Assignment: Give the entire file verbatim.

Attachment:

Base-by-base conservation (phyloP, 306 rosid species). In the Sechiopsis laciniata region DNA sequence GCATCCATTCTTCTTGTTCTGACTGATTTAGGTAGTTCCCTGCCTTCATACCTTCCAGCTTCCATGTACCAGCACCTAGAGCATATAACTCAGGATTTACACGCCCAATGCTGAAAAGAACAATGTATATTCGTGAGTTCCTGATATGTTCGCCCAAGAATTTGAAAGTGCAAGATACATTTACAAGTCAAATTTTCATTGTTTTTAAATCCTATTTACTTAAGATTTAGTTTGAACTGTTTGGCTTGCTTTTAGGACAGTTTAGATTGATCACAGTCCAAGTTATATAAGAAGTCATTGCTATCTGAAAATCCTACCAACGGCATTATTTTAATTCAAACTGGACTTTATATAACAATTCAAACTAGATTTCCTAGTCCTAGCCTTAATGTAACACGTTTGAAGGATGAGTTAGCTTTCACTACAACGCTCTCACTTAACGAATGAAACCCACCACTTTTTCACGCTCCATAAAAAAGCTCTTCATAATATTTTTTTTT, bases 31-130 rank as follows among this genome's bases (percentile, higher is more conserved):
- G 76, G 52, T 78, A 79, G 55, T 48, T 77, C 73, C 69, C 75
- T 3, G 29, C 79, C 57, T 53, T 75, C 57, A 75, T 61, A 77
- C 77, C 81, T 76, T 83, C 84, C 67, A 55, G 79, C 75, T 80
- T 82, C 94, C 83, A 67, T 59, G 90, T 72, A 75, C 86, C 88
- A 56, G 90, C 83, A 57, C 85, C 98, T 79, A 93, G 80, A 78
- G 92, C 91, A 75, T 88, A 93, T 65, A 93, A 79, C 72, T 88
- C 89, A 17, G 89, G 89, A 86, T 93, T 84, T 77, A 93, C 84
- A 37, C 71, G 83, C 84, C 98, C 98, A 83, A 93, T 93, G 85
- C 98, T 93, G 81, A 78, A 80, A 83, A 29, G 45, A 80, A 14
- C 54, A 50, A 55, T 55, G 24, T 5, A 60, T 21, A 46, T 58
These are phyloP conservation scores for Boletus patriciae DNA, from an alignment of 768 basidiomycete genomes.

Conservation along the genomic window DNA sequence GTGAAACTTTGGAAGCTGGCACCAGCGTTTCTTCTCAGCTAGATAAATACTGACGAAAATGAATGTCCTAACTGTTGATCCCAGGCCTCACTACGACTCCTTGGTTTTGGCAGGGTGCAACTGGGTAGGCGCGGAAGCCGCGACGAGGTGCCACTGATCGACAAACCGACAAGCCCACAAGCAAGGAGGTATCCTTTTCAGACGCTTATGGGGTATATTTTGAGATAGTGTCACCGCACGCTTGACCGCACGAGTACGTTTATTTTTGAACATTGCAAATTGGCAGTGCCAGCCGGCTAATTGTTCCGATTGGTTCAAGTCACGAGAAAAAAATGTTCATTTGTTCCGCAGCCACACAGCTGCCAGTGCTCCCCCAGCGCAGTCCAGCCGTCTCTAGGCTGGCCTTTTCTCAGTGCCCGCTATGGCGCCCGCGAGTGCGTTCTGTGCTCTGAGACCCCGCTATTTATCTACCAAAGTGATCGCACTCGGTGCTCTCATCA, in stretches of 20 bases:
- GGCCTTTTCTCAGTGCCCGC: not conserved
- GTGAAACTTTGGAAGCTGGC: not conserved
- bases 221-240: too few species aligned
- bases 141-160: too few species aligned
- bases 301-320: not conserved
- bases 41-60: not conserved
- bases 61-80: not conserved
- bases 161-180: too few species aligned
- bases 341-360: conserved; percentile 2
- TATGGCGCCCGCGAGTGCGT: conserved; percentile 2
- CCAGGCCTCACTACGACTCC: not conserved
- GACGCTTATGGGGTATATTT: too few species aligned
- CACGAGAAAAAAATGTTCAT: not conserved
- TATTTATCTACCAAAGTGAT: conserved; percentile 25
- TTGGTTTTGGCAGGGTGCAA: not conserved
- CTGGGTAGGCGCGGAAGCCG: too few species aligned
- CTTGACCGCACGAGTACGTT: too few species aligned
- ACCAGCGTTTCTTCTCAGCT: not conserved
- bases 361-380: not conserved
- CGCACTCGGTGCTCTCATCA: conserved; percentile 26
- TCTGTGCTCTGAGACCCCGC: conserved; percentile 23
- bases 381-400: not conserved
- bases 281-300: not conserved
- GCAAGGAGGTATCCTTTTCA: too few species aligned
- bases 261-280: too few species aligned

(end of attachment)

Base-by-base conservation (phyloP, 306 rosid species). In the Sechiopsis laciniata region DNA sequence GCATCCATTCTTCTTGTTCTGACTGATTTAGGTAGTTCCCTGCCTTCATACCTTCCAGCTTCCATGTACCAGCACCTAGAGCATATAACTCAGGATTTACACGCCCAATGCTGAAAAGAACAATGTATATTCGTGAGTTCCTGATATGTTCGCCCAAGAATTTGAAAGTGCAAGATACATTTACAAGTCAAATTTTCATTGTTTTTAAATCCTATTTACTTAAGATTTAGTTTGAACTGTTTGGCTTGCTTTTAGGACAGTTTAGATTGATCACAGTCCAAGTTATATAAGAAGTCATTGCTATCTGAAAATCCTACCAACGGCATTATTTTAATTCAAACTGGACTTTATATAACAATTCAAACTAGATTTCCTAGTCCTAGCCTTAATGTAACACGTTTGAAGGATGAGTTAGCTTTCACTACAACGCTCTCACTTAACGAATGAAACCCACCACTTTTTCACGCTCCATAAAAAAGCTCTTCATAATATTTTTTTTT, bases 31-130 rank as follows among this genome's bases (percentile, higher is more conserved):
- G 76, G 52, T 78, A 79, G 55, T 48, T 77, C 73, C 69, C 75
- T 3, G 29, C 79, C 57, T 53, T 75, C 57, A 75, T 61, A 77
- C 77, C 81, T 76, T 83, C 84, C 67, A 55, G 79, C 75, T 80
- T 82, C 94, C 83, A 67, T 59, G 90, T 72, A 75, C 86, C 88
- A 56, G 90, C 83, A 57, C 85, C 98, T 79, A 93, G 80, A 78
- G 92, C 91, A 75, T 88, A 93, T 65, A 93, A 79, C 72, T 88
- C 89, A 17, G 89, G 89, A 86, T 93, T 84, T 77, A 93, C 84
- A 37, C 71, G 83, C 84, C 98, C 98, A 83, A 93, T 93, G 85
- C 98, T 93, G 81, A 78, A 80, A 83, A 29, G 45, A 80, A 14
- C 54, A 50, A 55, T 55, G 24, T 5, A 60, T 21, A 46, T 58
These are phyloP conservation scores for Boletus patriciae DNA, from an alignment of 768 basidiomycete genomes.

Conservation along the genomic window DNA sequence GTGAAACTTTGGAAGCTGGCACCAGCGTTTCTTCTCAGCTAGATAAATACTGACGAAAATGAATGTCCTAACTGTTGATCCCAGGCCTCACTACGACTCCTTGGTTTTGGCAGGGTGCAACTGGGTAGGCGCGGAAGCCGCGACGAGGTGCCACTGATCGACAAACCGACAAGCCCACAAGCAAGGAGGTATCCTTTTCAGACGCTTATGGGGTATATTTTGAGATAGTGTCACCGCACGCTTGACCGCACGAGTACGTTTATTTTTGAACATTGCAAATTGGCAGTGCCAGCCGGCTAATTGTTCCGATTGGTTCAAGTCACGAGAAAAAAATGTTCATTTGTTCCGCAGCCACACAGCTGCCAGTGCTCCCCCAGCGCAGTCCAGCCGTCTCTAGGCTGGCCTTTTCTCAGTGCCCGCTATGGCGCCCGCGAGTGCGTTCTGTGCTCTGAGACCCCGCTATTTATCTACCAAAGTGATCGCACTCGGTGCTCTCATCA, in stretches of 20 bases:
- GGCCTTTTCTCAGTGCCCGC: not conserved
- GTGAAACTTTGGAAGCTGGC: not conserved
- bases 221-240: too few species aligned
- bases 141-160: too few species aligned
- bases 301-320: not conserved
- bases 41-60: not conserved
- bases 61-80: not conserved
- bases 161-180: too few species aligned
- bases 341-360: conserved; percentile 2
- TATGGCGCCCGCGAGTGCGT: conserved; percentile 2
- CCAGGCCTCACTACGACTCC: not conserved
- GACGCTTATGGGGTATATTT: too few species aligned
- CACGAGAAAAAAATGTTCAT: not conserved
- TATTTATCTACCAAAGTGAT: conserved; percentile 25
- TTGGTTTTGGCAGGGTGCAA: not conserved
- CTGGGTAGGCGCGGAAGCCG: too few species aligned
- CTTGACCGCACGAGTACGTT: too few species aligned
- ACCAGCGTTTCTTCTCAGCT: not conserved
- bases 361-380: not conserved
- CGCACTCGGTGCTCTCATCA: conserved; percentile 26
- TCTGTGCTCTGAGACCCCGC: conserved; percentile 23
- bases 381-400: not conserved
- bases 281-300: not conserved
- GCAAGGAGGTATCCTTTTCA: too few species aligned
- bases 261-280: too few species aligned